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Silver Tar to Green Oasis

At the top of a three story walkup sits an unused space. A silver reflective tar roof that is great for laying out in the summer for a tan and watching the sunset on pretty spring nights. The roof doesn't look out on any spectacular views of the city, unless you count the apartments to one side whose windows are thankfully usually shuttered. To the north are the backyards of homes that eventually lead to the recess area of a school while the south faces the street, the tall branches of a tree obscuring the view of the building across the way.

The space has been left empty, my landlady hesitant to allow us free use. But after years of being in the apartment I felt it was time to change that. The sun beats down on the roof, not doing much in the winter but heating up our top floor apartment to extreme temperatures in the summer.

Growing up we had a house in Florida with a backyard that my mother claimed as her own. My father made her wooden beds and she would patiently spend her time working the soil. She grew some food but what I remember so distinctly was the huge sunflowers blooming at the far end of the garden. As I've grown up and realized the true value of food, I have felt a need to at least learn the steps I need to in order to grow my own garden. I may not have the green thumb my mother does (I killed a bamboo plant in college) but I have to start to actually find out.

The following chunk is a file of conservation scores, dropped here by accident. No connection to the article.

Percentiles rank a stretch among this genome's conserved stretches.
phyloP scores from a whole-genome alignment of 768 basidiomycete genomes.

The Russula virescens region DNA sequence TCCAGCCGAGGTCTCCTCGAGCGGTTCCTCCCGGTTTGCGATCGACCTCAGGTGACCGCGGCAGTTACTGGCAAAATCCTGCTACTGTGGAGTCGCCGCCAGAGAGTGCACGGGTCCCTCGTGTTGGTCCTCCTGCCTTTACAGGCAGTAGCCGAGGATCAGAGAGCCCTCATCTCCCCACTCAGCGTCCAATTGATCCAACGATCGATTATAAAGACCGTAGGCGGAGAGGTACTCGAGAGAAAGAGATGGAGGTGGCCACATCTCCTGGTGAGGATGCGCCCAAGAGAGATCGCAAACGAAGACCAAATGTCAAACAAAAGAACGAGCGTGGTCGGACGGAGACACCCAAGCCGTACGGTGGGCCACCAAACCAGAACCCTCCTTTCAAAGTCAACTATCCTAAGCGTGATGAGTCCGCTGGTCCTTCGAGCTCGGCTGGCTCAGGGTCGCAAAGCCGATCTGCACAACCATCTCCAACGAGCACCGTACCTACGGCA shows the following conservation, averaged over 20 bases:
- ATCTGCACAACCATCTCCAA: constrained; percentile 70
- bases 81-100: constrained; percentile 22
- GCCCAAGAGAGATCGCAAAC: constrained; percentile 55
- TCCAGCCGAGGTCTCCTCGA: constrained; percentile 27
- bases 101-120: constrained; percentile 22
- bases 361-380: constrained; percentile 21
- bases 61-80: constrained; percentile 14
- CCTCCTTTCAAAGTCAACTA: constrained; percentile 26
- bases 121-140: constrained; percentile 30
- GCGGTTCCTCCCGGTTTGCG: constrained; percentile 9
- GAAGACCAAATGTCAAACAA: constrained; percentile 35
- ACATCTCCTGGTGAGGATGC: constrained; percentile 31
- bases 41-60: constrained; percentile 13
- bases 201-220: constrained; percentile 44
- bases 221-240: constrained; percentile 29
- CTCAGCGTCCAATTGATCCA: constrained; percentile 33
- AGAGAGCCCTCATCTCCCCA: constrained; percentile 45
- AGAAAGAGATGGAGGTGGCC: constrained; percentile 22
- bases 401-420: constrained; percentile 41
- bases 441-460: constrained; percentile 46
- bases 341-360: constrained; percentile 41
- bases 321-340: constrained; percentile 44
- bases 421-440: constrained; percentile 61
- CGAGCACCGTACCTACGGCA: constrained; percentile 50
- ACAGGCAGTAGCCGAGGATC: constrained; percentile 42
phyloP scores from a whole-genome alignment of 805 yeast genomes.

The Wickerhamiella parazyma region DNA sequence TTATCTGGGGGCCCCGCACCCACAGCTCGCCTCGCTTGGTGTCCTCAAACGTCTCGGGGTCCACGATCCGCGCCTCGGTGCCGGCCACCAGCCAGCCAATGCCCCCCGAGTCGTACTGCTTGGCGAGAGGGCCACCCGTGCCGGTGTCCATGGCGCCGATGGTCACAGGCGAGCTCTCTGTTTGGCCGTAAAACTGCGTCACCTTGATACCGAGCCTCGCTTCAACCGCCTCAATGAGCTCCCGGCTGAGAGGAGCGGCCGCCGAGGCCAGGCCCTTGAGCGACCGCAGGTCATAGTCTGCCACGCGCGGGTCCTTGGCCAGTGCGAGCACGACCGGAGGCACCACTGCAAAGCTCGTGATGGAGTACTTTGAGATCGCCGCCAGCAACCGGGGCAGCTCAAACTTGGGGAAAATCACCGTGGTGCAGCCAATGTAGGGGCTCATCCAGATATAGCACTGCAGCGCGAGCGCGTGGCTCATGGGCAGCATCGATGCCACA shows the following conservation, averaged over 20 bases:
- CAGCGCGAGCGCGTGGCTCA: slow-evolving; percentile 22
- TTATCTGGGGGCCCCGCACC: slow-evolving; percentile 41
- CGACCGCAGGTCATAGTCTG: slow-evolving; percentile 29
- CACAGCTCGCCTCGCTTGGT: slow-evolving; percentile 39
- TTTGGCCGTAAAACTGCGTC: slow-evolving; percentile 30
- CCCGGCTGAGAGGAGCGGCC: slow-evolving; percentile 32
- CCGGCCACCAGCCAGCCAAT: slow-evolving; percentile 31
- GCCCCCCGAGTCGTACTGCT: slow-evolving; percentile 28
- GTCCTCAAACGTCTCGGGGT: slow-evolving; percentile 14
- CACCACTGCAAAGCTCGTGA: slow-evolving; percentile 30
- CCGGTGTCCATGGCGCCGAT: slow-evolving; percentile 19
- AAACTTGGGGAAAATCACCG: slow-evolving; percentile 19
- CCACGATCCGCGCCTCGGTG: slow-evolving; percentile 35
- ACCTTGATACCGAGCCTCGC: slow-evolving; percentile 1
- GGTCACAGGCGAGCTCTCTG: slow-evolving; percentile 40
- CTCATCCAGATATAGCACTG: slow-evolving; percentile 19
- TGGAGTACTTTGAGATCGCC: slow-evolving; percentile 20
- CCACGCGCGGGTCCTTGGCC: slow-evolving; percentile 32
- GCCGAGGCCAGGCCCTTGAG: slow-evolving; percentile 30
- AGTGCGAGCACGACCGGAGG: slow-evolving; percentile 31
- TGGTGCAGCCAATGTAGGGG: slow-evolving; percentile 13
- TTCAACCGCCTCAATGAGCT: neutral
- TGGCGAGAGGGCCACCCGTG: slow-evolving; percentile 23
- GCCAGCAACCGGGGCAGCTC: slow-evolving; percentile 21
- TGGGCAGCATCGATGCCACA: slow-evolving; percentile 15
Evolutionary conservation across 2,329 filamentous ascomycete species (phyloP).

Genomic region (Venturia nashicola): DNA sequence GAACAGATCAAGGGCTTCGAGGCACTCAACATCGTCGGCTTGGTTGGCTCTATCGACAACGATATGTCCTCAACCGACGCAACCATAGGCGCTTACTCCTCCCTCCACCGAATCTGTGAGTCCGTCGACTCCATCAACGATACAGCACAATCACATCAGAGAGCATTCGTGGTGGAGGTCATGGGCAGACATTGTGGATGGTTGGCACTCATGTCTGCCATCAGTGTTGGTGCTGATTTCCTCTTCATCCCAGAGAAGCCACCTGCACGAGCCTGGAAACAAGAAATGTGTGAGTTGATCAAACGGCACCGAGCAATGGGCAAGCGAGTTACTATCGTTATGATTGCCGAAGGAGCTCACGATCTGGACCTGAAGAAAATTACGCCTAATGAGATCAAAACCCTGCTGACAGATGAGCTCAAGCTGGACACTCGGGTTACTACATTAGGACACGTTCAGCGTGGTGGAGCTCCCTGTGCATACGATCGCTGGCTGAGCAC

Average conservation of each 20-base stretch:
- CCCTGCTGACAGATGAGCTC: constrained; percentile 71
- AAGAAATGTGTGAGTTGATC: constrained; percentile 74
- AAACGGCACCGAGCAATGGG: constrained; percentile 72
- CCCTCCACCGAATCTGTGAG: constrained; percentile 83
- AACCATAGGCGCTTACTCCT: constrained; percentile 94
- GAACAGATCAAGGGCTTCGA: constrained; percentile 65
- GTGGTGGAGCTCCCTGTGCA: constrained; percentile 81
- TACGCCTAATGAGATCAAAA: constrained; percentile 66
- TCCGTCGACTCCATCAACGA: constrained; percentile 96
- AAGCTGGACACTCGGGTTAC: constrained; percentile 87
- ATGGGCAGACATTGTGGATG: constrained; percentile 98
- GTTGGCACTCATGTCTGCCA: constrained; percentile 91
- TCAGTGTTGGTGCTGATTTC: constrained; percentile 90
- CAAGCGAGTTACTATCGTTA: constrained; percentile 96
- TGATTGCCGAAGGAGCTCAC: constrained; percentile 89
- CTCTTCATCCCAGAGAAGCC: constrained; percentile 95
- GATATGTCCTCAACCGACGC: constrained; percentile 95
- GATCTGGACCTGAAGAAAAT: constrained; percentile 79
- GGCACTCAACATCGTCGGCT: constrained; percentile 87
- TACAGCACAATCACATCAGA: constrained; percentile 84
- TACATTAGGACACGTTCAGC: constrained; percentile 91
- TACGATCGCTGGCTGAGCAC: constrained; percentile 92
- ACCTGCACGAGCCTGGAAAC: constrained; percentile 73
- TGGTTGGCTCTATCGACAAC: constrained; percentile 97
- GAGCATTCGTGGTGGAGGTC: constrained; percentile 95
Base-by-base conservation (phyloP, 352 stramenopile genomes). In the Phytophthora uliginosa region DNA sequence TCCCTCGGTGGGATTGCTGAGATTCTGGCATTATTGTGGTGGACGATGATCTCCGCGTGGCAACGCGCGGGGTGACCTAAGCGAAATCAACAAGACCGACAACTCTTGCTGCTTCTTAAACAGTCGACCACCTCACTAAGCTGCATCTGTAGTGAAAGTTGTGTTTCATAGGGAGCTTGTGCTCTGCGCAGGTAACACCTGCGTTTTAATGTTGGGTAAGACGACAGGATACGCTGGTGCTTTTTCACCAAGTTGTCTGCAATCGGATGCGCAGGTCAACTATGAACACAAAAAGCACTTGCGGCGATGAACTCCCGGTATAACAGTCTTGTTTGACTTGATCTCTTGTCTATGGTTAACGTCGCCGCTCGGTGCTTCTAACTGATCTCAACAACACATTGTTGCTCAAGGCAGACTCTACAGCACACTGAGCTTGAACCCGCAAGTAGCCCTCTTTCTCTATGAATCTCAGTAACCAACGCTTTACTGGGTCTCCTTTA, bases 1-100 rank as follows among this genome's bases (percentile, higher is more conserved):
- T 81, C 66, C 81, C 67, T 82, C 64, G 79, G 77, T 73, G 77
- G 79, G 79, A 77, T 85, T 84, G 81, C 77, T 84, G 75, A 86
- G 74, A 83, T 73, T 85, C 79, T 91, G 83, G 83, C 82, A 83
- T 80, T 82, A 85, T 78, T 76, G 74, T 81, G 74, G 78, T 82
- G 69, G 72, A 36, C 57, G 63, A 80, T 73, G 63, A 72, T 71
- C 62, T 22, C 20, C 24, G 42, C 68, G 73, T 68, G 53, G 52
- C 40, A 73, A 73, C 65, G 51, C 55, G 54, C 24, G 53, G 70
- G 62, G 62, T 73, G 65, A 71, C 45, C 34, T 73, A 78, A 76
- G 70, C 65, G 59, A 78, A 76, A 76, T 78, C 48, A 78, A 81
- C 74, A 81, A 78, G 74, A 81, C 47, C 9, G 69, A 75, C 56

In my grarden I see a hodgepodge of containers. Some are sitting on the roof surface itself while others are sitting on raised crates. I see something simple to begin, just a few herbs, a few vegetables to help me get comfortable with the vision that I eventually see manifesting from this journey. I see the boxes my plants are growing in made of different shapes and sizes, items I can find around my apartment and others on sale around the city.   I see basil and cilantro, tomatos and mushrooms, peas and carrots, maybe even strawberries.  

 

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